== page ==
JACKSON, Tenn. (AP) — Jackson Mayor Scott Conger's office is reviewing the city’s baseball-related spending practices, The Jackson Sun reported.
Conger told the paper the review began after he was sworn into office last year but has picked up following a recent investigation by the Sun that found city officials worked with the Jackson Generals to avoid public disclosure laws and hide reimbursements.
The Sun’s investigation found the city was reimbursing the team for in-kind trades the team made with local businesses. For example, the Generals would swap things like suites and tickets for equipment from local businesses or advertising spots from local media outlets. Although the team didn't pay for the equipment and advertising it received, it would seek reimbursement for those items from the city.
Some of the reimbursements were broken into payments, avoiding a city council rule that any invoice over $10,000 had to be approved by them.
The city of Jackson has spent $13.4 million on its baseball team over the last 10 years, the equivalent of $1 out $50 tax dollars going to the team.
Financial issues surrounding the Generals were one of several issues the city self-reported to the state Comptroller’s Office in August. Conger said the city will determine how to act based on the Comptroller’s recommendation but is also doing an internal review. He said the city intends to review every invoice the team has submitted for reimbursement.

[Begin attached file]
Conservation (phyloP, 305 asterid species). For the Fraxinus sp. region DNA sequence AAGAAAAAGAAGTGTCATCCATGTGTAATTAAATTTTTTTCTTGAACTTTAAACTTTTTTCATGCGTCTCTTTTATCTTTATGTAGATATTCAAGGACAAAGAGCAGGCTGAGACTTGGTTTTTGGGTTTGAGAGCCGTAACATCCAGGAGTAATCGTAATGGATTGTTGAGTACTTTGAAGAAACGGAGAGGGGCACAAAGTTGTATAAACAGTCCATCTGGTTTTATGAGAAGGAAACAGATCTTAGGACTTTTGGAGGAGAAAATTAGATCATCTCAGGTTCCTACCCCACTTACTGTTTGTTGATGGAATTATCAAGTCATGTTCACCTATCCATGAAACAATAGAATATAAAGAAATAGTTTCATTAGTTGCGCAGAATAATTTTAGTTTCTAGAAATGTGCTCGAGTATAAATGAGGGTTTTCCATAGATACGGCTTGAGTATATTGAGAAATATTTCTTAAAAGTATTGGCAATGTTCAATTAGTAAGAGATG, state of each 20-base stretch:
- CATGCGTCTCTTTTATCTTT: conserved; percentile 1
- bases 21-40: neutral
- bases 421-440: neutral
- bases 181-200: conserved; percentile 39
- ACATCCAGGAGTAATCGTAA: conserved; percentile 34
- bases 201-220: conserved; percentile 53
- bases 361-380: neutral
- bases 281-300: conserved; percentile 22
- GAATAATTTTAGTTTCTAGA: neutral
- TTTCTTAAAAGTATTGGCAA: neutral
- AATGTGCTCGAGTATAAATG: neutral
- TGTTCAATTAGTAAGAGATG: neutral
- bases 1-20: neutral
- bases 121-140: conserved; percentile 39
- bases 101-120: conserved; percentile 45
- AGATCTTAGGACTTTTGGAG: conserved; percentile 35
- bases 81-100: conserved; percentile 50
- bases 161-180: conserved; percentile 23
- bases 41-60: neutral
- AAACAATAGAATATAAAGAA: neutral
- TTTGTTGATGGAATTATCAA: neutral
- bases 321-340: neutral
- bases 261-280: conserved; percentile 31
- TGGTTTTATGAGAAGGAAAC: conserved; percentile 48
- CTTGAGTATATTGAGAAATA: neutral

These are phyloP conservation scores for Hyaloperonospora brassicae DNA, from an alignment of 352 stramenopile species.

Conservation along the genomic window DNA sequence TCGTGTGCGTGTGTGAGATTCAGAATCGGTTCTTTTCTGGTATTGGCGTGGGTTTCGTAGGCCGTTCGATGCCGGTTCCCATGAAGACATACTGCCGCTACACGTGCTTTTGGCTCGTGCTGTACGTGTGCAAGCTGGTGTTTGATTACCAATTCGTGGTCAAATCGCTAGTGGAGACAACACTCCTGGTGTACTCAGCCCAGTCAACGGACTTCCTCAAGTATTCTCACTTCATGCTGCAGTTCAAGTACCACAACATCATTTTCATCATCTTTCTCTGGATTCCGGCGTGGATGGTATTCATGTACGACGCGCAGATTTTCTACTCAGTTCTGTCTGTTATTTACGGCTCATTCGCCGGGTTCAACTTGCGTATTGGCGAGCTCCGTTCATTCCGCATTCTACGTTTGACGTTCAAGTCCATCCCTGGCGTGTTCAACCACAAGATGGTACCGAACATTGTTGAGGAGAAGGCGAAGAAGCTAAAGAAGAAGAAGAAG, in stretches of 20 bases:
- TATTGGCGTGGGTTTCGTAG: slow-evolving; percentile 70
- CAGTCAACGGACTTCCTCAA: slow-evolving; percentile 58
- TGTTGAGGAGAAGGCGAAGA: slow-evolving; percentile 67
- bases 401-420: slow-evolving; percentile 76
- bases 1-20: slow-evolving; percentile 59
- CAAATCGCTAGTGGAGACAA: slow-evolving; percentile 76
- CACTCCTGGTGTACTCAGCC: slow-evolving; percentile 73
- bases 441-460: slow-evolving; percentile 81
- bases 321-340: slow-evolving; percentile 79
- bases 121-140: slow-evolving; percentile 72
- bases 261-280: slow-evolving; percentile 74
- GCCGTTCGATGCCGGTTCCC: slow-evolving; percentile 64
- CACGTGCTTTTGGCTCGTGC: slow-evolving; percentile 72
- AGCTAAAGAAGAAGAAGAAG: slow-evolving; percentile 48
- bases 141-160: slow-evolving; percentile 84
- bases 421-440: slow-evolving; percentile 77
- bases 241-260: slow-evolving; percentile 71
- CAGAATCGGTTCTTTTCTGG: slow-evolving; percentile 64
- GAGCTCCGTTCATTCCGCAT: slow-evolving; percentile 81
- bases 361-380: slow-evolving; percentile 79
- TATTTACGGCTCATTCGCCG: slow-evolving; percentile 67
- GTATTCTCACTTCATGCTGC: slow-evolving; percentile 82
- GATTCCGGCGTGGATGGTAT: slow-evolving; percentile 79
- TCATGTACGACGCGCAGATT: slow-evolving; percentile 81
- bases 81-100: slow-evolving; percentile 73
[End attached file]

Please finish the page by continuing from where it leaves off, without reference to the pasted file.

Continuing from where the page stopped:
The team's future in Jackson is uncertain.
The Generals' lease agreement with the city ends in December 2020, but could automatically renew in September so long as it remains a Class A, AA or AAA minor league team.
However, the Generals was on a November 2019 list of teams that could be eliminated as Major League Baseball renegotiates its contract with its minor league.
The city is also in the middle of a budget crunch. It expects to lose an estimated $4 million in tax revenue this year and already has furloughed 190 employees.